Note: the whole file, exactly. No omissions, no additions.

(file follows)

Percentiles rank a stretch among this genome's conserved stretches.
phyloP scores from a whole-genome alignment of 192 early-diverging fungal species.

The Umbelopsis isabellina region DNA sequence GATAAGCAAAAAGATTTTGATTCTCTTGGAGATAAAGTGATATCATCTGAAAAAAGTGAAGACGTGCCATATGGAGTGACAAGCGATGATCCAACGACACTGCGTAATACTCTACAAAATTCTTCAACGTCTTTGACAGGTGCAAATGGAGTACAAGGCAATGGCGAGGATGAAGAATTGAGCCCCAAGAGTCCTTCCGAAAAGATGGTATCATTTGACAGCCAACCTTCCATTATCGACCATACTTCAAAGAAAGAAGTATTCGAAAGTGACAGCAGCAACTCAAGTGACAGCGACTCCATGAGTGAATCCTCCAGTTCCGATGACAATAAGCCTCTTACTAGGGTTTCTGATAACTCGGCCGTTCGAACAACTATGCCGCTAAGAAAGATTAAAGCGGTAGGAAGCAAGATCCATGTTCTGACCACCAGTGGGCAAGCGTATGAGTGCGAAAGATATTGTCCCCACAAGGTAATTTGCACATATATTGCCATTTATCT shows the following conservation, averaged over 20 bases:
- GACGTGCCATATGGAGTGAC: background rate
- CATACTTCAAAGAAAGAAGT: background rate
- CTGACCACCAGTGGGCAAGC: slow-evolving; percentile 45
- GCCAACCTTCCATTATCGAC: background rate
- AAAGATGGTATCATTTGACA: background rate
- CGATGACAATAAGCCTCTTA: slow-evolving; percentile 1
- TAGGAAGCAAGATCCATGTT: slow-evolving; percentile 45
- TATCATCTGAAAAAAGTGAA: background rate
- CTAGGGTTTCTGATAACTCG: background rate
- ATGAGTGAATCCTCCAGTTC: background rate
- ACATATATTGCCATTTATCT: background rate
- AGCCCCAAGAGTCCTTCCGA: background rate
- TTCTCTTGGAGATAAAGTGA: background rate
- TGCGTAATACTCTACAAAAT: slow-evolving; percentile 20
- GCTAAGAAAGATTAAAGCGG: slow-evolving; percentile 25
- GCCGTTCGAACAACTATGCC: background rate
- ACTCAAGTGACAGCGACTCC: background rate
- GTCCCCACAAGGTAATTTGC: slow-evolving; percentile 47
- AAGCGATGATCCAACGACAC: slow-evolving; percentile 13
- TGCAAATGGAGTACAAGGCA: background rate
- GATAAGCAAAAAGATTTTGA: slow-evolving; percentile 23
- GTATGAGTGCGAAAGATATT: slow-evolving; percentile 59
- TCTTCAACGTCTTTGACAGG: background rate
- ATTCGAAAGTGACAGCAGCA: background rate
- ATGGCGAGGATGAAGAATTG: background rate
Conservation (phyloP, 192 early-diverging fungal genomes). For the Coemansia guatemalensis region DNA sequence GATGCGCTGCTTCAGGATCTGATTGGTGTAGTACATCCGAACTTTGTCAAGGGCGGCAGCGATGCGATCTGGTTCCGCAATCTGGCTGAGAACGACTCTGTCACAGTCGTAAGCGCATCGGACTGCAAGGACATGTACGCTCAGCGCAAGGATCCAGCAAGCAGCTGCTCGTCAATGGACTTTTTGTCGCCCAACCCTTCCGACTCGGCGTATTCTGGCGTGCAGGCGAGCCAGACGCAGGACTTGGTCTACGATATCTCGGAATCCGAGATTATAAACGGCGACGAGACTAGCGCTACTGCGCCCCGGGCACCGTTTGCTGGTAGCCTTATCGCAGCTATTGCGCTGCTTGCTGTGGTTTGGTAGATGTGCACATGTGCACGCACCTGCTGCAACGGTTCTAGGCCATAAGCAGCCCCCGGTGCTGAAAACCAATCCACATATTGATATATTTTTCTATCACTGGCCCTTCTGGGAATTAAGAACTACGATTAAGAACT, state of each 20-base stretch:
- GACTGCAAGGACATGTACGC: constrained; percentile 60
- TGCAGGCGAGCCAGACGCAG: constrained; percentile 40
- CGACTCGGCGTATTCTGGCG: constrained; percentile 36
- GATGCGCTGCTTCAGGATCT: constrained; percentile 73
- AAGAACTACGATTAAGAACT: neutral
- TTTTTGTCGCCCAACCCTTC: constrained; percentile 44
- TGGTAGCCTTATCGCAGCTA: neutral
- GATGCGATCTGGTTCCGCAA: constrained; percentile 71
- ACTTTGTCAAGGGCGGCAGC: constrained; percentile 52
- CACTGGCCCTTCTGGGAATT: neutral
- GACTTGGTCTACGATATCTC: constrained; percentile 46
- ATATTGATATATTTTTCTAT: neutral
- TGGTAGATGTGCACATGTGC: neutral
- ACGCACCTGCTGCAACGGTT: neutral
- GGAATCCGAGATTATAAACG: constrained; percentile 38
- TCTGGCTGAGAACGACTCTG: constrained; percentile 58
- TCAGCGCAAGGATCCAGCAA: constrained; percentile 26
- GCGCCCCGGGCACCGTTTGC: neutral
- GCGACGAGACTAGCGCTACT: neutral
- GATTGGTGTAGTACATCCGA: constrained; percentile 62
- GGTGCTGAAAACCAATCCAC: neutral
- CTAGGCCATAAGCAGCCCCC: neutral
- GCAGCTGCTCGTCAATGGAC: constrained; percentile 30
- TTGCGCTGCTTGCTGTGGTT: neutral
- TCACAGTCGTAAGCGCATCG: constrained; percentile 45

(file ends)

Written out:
Percentiles rank a stretch among this genome's conserved stretches.
phyloP scores from a whole-genome alignment of 192 early-diverging fungal species.

The Umbelopsis isabellina region DNA sequence GATAAGCAAAAAGATTTTGATTCTCTTGGAGATAAAGTGATATCATCTGAAAAAAGTGAAGACGTGCCATATGGAGTGACAAGCGATGATCCAACGACACTGCGTAATACTCTACAAAATTCTTCAACGTCTTTGACAGGTGCAAATGGAGTACAAGGCAATGGCGAGGATGAAGAATTGAGCCCCAAGAGTCCTTCCGAAAAGATGGTATCATTTGACAGCCAACCTTCCATTATCGACCATACTTCAAAGAAAGAAGTATTCGAAAGTGACAGCAGCAACTCAAGTGACAGCGACTCCATGAGTGAATCCTCCAGTTCCGATGACAATAAGCCTCTTACTAGGGTTTCTGATAACTCGGCCGTTCGAACAACTATGCCGCTAAGAAAGATTAAAGCGGTAGGAAGCAAGATCCATGTTCTGACCACCAGTGGGCAAGCGTATGAGTGCGAAAGATATTGTCCCCACAAGGTAATTTGCACATATATTGCCATTTATCT shows the following conservation, averaged over 20 bases:
- GACGTGCCATATGGAGTGAC: background rate
- CATACTTCAAAGAAAGAAGT: background rate
- CTGACCACCAGTGGGCAAGC: slow-evolving; percentile 45
- GCCAACCTTCCATTATCGAC: background rate
- AAAGATGGTATCATTTGACA: background rate
- CGATGACAATAAGCCTCTTA: slow-evolving; percentile 1
- TAGGAAGCAAGATCCATGTT: slow-evolving; percentile 45
- TATCATCTGAAAAAAGTGAA: background rate
- CTAGGGTTTCTGATAACTCG: background rate
- ATGAGTGAATCCTCCAGTTC: background rate
- ACATATATTGCCATTTATCT: background rate
- AGCCCCAAGAGTCCTTCCGA: background rate
- TTCTCTTGGAGATAAAGTGA: background rate
- TGCGTAATACTCTACAAAAT: slow-evolving; percentile 20
- GCTAAGAAAGATTAAAGCGG: slow-evolving; percentile 25
- GCCGTTCGAACAACTATGCC: background rate
- ACTCAAGTGACAGCGACTCC: background rate
- GTCCCCACAAGGTAATTTGC: slow-evolving; percentile 47
- AAGCGATGATCCAACGACAC: slow-evolving; percentile 13
- TGCAAATGGAGTACAAGGCA: background rate
- GATAAGCAAAAAGATTTTGA: slow-evolving; percentile 23
- GTATGAGTGCGAAAGATATT: slow-evolving; percentile 59
- TCTTCAACGTCTTTGACAGG: background rate
- ATTCGAAAGTGACAGCAGCA: background rate
- ATGGCGAGGATGAAGAATTG: background rate
Conservation (phyloP, 192 early-diverging fungal genomes). For the Coemansia guatemalensis region DNA sequence GATGCGCTGCTTCAGGATCTGATTGGTGTAGTACATCCGAACTTTGTCAAGGGCGGCAGCGATGCGATCTGGTTCCGCAATCTGGCTGAGAACGACTCTGTCACAGTCGTAAGCGCATCGGACTGCAAGGACATGTACGCTCAGCGCAAGGATCCAGCAAGCAGCTGCTCGTCAATGGACTTTTTGTCGCCCAACCCTTCCGACTCGGCGTATTCTGGCGTGCAGGCGAGCCAGACGCAGGACTTGGTCTACGATATCTCGGAATCCGAGATTATAAACGGCGACGAGACTAGCGCTACTGCGCCCCGGGCACCGTTTGCTGGTAGCCTTATCGCAGCTATTGCGCTGCTTGCTGTGGTTTGGTAGATGTGCACATGTGCACGCACCTGCTGCAACGGTTCTAGGCCATAAGCAGCCCCCGGTGCTGAAAACCAATCCACATATTGATATATTTTTCTATCACTGGCCCTTCTGGGAATTAAGAACTACGATTAAGAACT, state of each 20-base stretch:
- GACTGCAAGGACATGTACGC: constrained; percentile 60
- TGCAGGCGAGCCAGACGCAG: constrained; percentile 40
- CGACTCGGCGTATTCTGGCG: constrained; percentile 36
- GATGCGCTGCTTCAGGATCT: constrained; percentile 73
- AAGAACTACGATTAAGAACT: neutral
- TTTTTGTCGCCCAACCCTTC: constrained; percentile 44
- TGGTAGCCTTATCGCAGCTA: neutral
- GATGCGATCTGGTTCCGCAA: constrained; percentile 71
- ACTTTGTCAAGGGCGGCAGC: constrained; percentile 52
- CACTGGCCCTTCTGGGAATT: neutral
- GACTTGGTCTACGATATCTC: constrained; percentile 46
- ATATTGATATATTTTTCTAT: neutral
- TGGTAGATGTGCACATGTGC: neutral
- ACGCACCTGCTGCAACGGTT: neutral
- GGAATCCGAGATTATAAACG: constrained; percentile 38
- TCTGGCTGAGAACGACTCTG: constrained; percentile 58
- TCAGCGCAAGGATCCAGCAA: constrained; percentile 26
- GCGCCCCGGGCACCGTTTGC: neutral
- GCGACGAGACTAGCGCTACT: neutral
- GATTGGTGTAGTACATCCGA: constrained; percentile 62
- GGTGCTGAAAACCAATCCAC: neutral
- CTAGGCCATAAGCAGCCCCC: neutral
- GCAGCTGCTCGTCAATGGAC: constrained; percentile 30
- TTGCGCTGCTTGCTGTGGTT: neutral
- TCACAGTCGTAAGCGCATCG: constrained; percentile 45